The figure diagram is a little harder to follow but with your words I'm starting to get it, a lot of this I've heard before it's just taking a little time to get used to some of the language your using in context to color, analogous for instance. I feel like I'm learning a whole new vocabulary.

    The lime/lemon diagrams are much easier and I'm going to try it. Is it best to have the object and the background as close as possible in color and temperature for this kind of experiment?

    I like the new additions to the figure by the way
    Doc's not the only funny guy around here.

    I've checked out the color theory tutorial but haven't spent enough time with it. I'll look again.
    Thanks
    Last edited by Bojee; May 8th, 2004 at 04:36 PM.
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  12. #375
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    Wow, this thread is really rockin!

    I'm a bit intimidated to post in here, especially since I don't have any life paintings yet to post, but I wanted to offer a few things.

    Bojee, I really like the way you paint. I think I see what you're reaching for, but I wonder if you could explain it in your own words? As you continue to develop, what do you want to see change and how? Do you feel that your work is cohesive enough? I ask because to me it seems a bit loud and crazy (as drdarrow already mentioned). I'm not sure if that's your intention, or if you hope to harmonize it more. Don't misunderstand, I'm not saying it sucks... I really do like it. Just trying to help cause I know you want to improve.

    I understand where drdarrow is coming from, as far as not really being able to help much since you're working in a different technique.... it's hard to teach what you don't know. My thinking on the subject is that, when trying to learn how to paint (even at the more advanced levels) it's best to stick with a more traditional/ realist approach, so everybody can see how close you're getting to what you want to achieve. Would you be willing to do some more realist stuff, that would probably be a lot easier for people to critique? And of course continue with your own style, in other paintings.

    I'm sure you're well aware of this, but I like to say it a lot. All the great painters, no matter how bizzare or abstract their work became, started out painting realistically, and got damn good at it before branching out into the modernist stuff. Look at Picasso's early work... incredibly beautiful and completely realist. It's the only way to really see your progress, and then take the lessons learned and apply them in your more avant garde work. I think there's a danger in working in a heavily stylized way before fully learning the principles of art.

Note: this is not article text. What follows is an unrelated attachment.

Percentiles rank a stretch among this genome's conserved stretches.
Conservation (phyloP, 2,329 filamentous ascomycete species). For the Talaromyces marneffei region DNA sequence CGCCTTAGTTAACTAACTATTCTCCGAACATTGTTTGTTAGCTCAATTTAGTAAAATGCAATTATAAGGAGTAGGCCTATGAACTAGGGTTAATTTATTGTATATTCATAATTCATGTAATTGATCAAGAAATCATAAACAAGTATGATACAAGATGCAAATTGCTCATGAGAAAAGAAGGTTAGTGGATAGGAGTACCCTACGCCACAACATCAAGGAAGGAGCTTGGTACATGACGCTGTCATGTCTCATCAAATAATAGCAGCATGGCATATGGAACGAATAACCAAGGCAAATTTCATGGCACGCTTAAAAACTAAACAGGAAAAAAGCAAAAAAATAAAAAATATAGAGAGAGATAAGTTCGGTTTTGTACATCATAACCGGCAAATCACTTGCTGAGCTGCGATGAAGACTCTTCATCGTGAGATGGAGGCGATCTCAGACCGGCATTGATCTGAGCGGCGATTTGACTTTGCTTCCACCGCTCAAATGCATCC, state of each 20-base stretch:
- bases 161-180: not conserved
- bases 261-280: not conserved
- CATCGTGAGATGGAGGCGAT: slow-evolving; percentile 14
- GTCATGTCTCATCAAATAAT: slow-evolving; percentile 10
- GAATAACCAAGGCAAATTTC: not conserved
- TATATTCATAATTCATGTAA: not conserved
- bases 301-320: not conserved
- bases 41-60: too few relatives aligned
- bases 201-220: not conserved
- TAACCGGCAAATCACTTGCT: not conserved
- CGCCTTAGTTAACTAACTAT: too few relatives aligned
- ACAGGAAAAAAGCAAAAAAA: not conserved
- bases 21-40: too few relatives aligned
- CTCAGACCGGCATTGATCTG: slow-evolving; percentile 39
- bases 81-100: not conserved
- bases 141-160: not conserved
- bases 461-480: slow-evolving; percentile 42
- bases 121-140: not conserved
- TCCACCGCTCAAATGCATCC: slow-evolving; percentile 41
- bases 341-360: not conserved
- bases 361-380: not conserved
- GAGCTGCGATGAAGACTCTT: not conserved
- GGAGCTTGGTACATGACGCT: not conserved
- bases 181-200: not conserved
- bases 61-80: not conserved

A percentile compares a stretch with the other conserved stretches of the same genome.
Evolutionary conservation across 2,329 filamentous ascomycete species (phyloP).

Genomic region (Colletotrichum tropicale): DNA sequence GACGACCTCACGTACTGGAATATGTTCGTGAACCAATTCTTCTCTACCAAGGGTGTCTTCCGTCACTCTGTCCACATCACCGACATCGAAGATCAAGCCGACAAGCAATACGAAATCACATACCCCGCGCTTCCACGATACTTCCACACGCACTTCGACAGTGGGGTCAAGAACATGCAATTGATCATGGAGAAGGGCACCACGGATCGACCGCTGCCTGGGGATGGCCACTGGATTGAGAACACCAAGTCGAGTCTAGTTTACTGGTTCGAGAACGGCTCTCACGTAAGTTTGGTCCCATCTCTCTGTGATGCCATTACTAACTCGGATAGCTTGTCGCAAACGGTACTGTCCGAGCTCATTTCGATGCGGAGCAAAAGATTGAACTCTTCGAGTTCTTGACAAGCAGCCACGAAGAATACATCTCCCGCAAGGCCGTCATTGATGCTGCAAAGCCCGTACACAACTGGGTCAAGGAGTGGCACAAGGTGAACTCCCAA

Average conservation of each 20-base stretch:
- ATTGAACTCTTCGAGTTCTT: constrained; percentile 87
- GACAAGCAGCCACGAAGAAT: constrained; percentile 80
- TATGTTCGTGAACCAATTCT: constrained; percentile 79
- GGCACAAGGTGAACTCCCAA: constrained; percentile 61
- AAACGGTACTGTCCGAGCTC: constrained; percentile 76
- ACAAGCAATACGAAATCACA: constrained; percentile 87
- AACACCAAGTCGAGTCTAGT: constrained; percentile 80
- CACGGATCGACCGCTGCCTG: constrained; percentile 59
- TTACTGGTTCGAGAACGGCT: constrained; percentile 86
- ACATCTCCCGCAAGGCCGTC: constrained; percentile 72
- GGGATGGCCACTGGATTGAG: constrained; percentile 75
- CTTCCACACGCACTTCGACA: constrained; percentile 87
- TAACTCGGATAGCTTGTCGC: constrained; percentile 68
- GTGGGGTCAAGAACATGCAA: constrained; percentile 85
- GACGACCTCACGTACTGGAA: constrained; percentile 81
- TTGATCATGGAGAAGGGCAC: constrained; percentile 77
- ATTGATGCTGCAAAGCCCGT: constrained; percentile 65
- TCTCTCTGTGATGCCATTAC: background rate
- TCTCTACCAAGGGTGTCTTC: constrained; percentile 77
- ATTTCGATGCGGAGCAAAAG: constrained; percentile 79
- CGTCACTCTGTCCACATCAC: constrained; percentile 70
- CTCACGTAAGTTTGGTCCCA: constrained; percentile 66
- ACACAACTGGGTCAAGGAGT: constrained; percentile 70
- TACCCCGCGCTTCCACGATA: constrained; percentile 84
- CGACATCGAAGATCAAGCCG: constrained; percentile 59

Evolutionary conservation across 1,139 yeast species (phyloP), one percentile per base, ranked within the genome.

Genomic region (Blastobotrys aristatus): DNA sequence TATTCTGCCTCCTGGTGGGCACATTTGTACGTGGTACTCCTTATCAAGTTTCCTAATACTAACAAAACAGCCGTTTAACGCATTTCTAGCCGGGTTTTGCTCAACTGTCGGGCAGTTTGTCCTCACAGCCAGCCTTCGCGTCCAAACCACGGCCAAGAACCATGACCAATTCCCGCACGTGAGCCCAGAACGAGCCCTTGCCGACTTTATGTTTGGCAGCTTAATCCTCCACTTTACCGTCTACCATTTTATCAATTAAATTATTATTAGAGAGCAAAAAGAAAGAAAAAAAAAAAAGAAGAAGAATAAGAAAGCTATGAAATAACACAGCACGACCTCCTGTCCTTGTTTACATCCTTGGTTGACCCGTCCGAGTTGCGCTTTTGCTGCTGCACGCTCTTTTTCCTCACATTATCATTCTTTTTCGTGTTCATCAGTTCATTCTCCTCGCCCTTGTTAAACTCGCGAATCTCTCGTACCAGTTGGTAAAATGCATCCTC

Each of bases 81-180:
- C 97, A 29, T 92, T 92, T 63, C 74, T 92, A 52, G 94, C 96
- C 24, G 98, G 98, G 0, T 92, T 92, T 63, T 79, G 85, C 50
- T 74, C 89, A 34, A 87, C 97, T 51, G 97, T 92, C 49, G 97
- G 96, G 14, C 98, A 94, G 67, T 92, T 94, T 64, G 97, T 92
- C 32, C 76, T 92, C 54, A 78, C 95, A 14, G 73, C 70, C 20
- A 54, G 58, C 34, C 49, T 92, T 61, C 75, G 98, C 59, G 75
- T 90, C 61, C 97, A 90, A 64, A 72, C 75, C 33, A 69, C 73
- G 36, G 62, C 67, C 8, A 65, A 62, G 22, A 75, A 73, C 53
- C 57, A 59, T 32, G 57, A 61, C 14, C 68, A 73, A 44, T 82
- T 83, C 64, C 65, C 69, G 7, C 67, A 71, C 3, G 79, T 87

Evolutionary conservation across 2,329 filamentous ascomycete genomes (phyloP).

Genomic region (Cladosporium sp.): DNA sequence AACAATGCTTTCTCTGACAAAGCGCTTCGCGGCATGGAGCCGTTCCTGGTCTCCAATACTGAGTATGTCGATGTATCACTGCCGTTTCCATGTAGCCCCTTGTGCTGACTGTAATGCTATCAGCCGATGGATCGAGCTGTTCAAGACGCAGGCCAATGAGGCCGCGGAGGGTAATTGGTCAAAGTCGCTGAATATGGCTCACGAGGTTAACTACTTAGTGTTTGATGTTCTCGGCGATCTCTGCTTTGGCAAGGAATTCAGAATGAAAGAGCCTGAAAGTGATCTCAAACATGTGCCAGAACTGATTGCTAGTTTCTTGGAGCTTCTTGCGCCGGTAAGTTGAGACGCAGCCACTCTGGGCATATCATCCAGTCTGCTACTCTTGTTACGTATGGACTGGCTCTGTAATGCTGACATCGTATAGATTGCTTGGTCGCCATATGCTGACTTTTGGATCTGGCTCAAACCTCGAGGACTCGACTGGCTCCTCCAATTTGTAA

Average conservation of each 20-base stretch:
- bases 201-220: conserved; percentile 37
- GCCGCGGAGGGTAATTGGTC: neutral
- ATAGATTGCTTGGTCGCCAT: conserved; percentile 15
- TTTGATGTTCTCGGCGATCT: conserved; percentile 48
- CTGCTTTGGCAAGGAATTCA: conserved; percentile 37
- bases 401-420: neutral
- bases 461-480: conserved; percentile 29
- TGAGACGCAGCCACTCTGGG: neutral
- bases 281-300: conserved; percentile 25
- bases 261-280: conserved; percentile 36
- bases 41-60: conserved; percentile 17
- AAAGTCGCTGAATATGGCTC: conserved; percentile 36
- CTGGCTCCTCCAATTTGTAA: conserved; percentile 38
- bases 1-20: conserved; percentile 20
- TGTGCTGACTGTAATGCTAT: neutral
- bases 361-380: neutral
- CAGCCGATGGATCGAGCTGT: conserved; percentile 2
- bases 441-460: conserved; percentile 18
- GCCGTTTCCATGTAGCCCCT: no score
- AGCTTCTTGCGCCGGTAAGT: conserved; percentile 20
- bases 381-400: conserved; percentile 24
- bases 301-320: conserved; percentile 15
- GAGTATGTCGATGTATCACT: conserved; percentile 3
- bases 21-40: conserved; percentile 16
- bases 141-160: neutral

One thing I got from Loomis in a huge book at the school library (not one of the Heads&Figures books): He said it's important to unify your colors. One method he mentioned was by choosing one color as your basis and mixing some of it into every color you use. I don't know... maybe you're going for a more jarring effect with your wild color combinations, but I still think harmony would improve it. Not necessarily a traditional kind of harmony, but some way of making the colors play well together.
    "Figure drawing prepares you for painting at a high level" - Jeff Watts

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  13. #376
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    Originally posted by Bojee
    analogous = Flat ??
    Ouch! That red against gray really makes my head spin.

    Someone take away Bojee's vbCode chart.

    Now, if that red lettering had, maybe a coolish transition, say, Alizarin, or ...

    ;-)
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  14. #377
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    manley - Thanks bro hehe...glad I could make your day. Just trying to follow your advice and work from life

    fredflickstone - Thanks for the encouragement and critique Ron...this isn't sight size I'm proud to say hehe. I do a lot of sight size with my casts and such so when I get the chance to do something like this I always pass on sight size hehe. My teacher, in essence, brought up the same shortcomings (except about the slit above it which is a great idea). Do you think it was a product of not seeing the values correctly in real life or do I need to learn to embellish the right things?

    endregan - Thanks bro